Lauren Tracey and Rachel Carey spoke to the creators of Irish website ‘Humans of Ireland’ to ask about their experiences cataloging humans of Ireland, generic one picture and story at a time.
1. What inspired you to create Humans of Ireland?
Lee: I’ve always been had an interest in street photography and wanted to start some sort of street photography blog. I was toying with a few different ideas and been such a fan of HONY.
I knew Killian for a few years as we’ve worked creatively on a number of projects, I put the idea to him about starting our own Humans of Ireland page, within the week we had set up the page and began to document our first humans.
2. How long have you been running HOI?
Killian & Lee: We posted our first HOI picture/story on the 24th of March this year.
3. Are Irish people particularly responsive to the concept of Humans of Ireland?
Lee: So far most people have responded really well to the concept. When we were first discussing the idea of setting up HOI it was one of my concerns, I was worried if people would be prepared to talk to us but as soon as we started approaching people and taking their portrait we were surprised how open they actually were to chatting to us.
4. What post/photo has affected you the most during your time running HOI?
Lee: That’s a really tough question as I’ve been affected by a lot of posts. But I think the one that stands out the most has to be the image/story of the homeless man in UCD. After asking him for a photo and him not verbally responding I watched him for a few minutes and was genuinely concerned for his well being. In the post I said I thought he might have a mental illness which some people didn’t like but there was some information I left out of the post. After asking a few people around the campus if he about him, it was amazing to hear how much support and care he got from the students and staff in UCD. I’d [gone] from feeling really sad about the whole situation to being inspired by the humanity people had shown to this man. Then once the image was posted online and it went viral it was amazing to hear other people experiences/stories about this man.
Again, like Lee said, so many of our featured humans affect us, some stories are funny, some are sad but what’s most important is that all of them are real. Real people going through real life struggles.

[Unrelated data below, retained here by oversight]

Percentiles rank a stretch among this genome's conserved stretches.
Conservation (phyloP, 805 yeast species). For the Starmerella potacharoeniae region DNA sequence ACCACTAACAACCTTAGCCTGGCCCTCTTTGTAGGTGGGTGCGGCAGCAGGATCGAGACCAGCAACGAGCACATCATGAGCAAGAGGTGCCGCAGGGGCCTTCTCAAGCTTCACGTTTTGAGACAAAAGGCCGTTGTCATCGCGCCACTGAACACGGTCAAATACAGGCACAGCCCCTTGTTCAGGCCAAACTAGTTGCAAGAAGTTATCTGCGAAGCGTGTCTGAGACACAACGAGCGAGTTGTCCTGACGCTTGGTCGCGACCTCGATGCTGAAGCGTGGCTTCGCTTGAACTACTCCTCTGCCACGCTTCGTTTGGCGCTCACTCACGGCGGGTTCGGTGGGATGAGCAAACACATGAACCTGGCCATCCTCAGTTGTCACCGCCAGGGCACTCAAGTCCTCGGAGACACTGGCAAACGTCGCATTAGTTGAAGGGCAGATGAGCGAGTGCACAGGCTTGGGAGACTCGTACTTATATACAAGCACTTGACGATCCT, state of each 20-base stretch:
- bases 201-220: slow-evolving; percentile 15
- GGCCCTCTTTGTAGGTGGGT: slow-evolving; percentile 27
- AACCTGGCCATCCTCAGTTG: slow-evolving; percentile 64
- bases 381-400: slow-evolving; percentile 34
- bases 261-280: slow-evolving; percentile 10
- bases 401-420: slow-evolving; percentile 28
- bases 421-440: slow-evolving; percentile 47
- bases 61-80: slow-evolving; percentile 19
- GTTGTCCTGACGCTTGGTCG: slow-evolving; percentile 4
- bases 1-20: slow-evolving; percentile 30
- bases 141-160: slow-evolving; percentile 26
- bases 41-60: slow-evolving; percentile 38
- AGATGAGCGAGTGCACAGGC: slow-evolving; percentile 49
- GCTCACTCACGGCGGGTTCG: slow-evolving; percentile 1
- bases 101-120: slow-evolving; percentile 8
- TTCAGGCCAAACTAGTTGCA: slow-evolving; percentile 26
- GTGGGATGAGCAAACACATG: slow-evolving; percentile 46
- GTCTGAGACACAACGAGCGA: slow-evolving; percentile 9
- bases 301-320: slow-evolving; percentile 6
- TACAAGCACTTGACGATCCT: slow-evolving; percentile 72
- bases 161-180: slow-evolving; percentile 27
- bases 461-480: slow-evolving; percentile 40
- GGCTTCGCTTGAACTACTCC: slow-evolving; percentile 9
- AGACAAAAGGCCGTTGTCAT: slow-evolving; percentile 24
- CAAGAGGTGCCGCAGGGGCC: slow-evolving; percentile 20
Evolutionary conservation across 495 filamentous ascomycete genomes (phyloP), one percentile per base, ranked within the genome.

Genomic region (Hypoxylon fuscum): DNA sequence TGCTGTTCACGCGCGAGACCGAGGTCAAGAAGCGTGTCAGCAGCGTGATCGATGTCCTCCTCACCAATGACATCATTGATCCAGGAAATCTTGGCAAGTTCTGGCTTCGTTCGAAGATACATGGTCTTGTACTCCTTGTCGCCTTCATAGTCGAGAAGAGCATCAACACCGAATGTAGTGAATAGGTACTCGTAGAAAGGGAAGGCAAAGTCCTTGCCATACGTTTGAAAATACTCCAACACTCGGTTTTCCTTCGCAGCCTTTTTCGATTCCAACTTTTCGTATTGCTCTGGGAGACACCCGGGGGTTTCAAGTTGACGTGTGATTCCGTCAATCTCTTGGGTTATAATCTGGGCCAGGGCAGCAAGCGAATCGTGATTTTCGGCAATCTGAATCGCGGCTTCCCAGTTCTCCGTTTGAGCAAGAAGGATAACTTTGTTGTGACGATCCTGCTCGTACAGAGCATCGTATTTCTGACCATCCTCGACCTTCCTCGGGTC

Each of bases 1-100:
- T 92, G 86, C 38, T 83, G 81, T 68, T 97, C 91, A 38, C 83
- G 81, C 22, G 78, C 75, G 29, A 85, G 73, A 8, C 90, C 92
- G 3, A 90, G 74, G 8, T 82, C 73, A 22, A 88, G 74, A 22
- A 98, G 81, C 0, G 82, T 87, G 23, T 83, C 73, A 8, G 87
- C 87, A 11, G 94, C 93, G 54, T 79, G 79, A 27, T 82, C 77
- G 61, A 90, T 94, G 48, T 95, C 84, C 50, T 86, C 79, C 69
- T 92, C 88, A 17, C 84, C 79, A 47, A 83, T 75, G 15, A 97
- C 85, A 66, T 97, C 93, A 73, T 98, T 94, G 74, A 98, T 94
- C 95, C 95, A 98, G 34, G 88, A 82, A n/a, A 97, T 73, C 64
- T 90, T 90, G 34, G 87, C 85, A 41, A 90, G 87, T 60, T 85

It’s quite an incredible experience when somebody opens up to you after only meeting you moments before.
I always have my camera close by, one day on the way to another job I spotted a guy sitting on the pavement under a billboard having a cigarette. It’s hard to explain it, but quite often you get a vibe from somebody and that’s what we follow when approaching strangers, I suppose you could describe it as a gut feeling. I approached this guy, who, as it turns out was on a break from the coffee shop he worked in and asked if I could take his portrait. I did and then joined him on the ground to explain the concept behind ‘humans’ before asking him a question. I asked him about a struggle he was currently facing. Before answering he said that I could continue to take pictures as he answered, I couldn’t have ever imagined what was about to happen. He had recently broken up with his girlfriend and he told me all about it, he began to well up and within minutes his heart was wide open. It was heart breaking to hear his story and when asked if it was strange photographing him as he cried people are often surprised to hear that it felt like the most natural thing in the world. As a street photographer, I set out to capture life and this was real life, real pain, true heart ache and it’s rarely captured in such a pure form. It’s recreated time and time again on screen; in movies but rarely do we get to capture such raw emotion. It was sort of beautiful, I felt honoured to that he allowed me to capture that moment, that feeling, that emotion.